Loblaw Cos., Canada’s biggest grocer, opened a flagship store on Manhattan’s Fifth Avenue last week. Shoppers won’t find meat and produce at Joe Fresh, however. They’ll find $29 women’s dresses and $12 men’s polos.
Target Corp. and Wal-Mart Stores Inc. sold clothes first and then moved into groceries. Loblaw has done the opposite. About seven years ago, the company asked Joe Mimran, who founded Club Monaco Inc., to design a clothing line partly as a way of competing with Wal-Mart, which was expanding in Canada.
The clothes sold well enough that Loblaw decided to open standalone stores and now has 12 in Canada. Last year Loblaw crossed the border, opening five shops in New York and New Jersey. The Fifth Avenue store, which opened March 30, is a block from Hennes & Mauritz AB and Zara locations and 10 blocks from Fast Retailing Co.’s own Uniqlo flagship.
“We’ve opted to take the brand international, with New York being sort of the window to that expansion,” Mimran said in a telephone interview. “We still think there’s another 20 percent growth available to us, but the real growth now is going to have to come from outside of Canada.”
Loblaw’s Joe Fresh brand is entering the U.S. at a time when Americans continue to spend judiciously even with consumer confidence holding close to a one-year high. While U.S. same-store sales rose 6.5 percent last month, beating the estimate for a 3.5 percent gain, many chains are discounting to woo shoppers. Joe Fresh also will chase the same millennial customers as Uniqlo, which has started its own U.S. expansion.
“I don’t think we have confirmation yet that as a standalone shopping destination, that Joe Fresh in New York City will meet the same success it has in Canada,” said Donald Marleau, a Standard & Poor’s credit analyst based in Toronto.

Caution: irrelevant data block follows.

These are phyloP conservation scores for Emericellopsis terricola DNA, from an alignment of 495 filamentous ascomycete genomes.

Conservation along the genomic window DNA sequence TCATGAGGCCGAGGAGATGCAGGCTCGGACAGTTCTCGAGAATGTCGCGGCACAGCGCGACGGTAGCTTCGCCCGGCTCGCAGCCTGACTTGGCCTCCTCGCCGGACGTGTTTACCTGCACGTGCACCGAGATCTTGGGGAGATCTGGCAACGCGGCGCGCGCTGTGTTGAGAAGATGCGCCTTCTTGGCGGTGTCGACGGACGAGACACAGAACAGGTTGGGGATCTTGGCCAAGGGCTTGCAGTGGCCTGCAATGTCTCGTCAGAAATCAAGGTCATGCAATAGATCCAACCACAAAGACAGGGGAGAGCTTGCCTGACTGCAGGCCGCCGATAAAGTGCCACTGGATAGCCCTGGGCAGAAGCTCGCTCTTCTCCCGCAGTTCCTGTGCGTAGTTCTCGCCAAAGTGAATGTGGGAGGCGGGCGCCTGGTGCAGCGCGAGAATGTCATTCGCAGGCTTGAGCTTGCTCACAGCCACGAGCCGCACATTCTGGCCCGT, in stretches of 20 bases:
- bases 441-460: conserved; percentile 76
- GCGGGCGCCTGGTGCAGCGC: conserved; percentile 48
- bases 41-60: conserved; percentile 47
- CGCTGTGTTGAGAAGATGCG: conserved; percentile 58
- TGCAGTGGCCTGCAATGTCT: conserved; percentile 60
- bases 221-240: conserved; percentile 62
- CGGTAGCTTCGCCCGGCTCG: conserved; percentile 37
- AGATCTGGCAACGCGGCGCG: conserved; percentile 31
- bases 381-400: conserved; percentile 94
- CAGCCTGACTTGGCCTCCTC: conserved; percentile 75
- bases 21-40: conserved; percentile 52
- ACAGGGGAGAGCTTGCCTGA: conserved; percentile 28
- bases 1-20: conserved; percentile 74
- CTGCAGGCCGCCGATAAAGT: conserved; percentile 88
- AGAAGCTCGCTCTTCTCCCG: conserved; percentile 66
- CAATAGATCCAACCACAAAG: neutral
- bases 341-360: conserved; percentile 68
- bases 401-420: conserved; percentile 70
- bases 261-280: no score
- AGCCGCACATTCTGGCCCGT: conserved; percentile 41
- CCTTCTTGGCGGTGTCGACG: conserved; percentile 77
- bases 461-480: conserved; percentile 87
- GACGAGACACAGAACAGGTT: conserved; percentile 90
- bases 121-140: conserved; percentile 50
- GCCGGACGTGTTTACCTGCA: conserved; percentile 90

While a grocery chain moving into apparel is unusual, Loblaw’s controlling family, the Westons, have a long history in the rag trade. They also control the luxury clothier Holt Renfrew, Canada’s version of Nordstrom Inc., and the U.K department-store chain Selfridges.
Mimran, who splits his time between hometown Toronto and New York, ran Club Monaco before Polo Ralph Lauren Corp. purchased it for about $80 million in 1999. In 2003, he started doing consulting work on home products for Loblaw and working with the Weston family. At first, the grocer sold women’s and men’s clothing with an average price of $13. Today, Joe Fresh sells everything from kids clothes to jewelry, cosmetics and bath products.
Joe Fresh has “a style that we are known for, which is cleaner colors, a little more preppy than some of the other fast-fashion houses, with a little bit of European influence,” Mimran said. The store attracts value-seeking customers who also appreciate style, he said.
The clothes fill a niche between apparel sold by Gap Inc.’s Old Navy brand and H&M, according to Marleau.
“Joe Fresh is one of Loblaw’s growth strategies for the future,” said Vishal Shreedhar, a Toronto-based analyst at National Bank Financial, who rates the shares outperform, the equivalent of a buy. “They’re testing it in major markets to see if there’s an appetite,” he said.
Loblaw’s main business, which besides groceries includes in-store banking, mobile-phone plans and financial services, has adapted as Wal-Mart opens stores and pushes into groceries. Net income has risen every year since 2006 and last year Loblaw earned C$769 million ($771 million) on C$31.3 billion in sales.
Still, since Wal-Mart started selling food in Canada, the shares have never regained their footing, closing on March 30 at C$34.02, down 55 percent from its April 2005 closing high.
The Canadian grocery business will only get more competitive when Target starts opening stores in Canada next year, in its first expansion outside the U.S.
While Loblaw won’t reveal sales figures for Joe Fresh, the company said in 2007 that it planned to grow the brand into a C$1 billion business.
“Apparel brands that are successful tend to be international brands or multinational brands, so we felt it was critical for us to move outside of our comfort zone and start to look for growth opportunities,” Mimran said. “It’s important for us to not be a concept that’s parachuted into the market, but really make this our home as well.”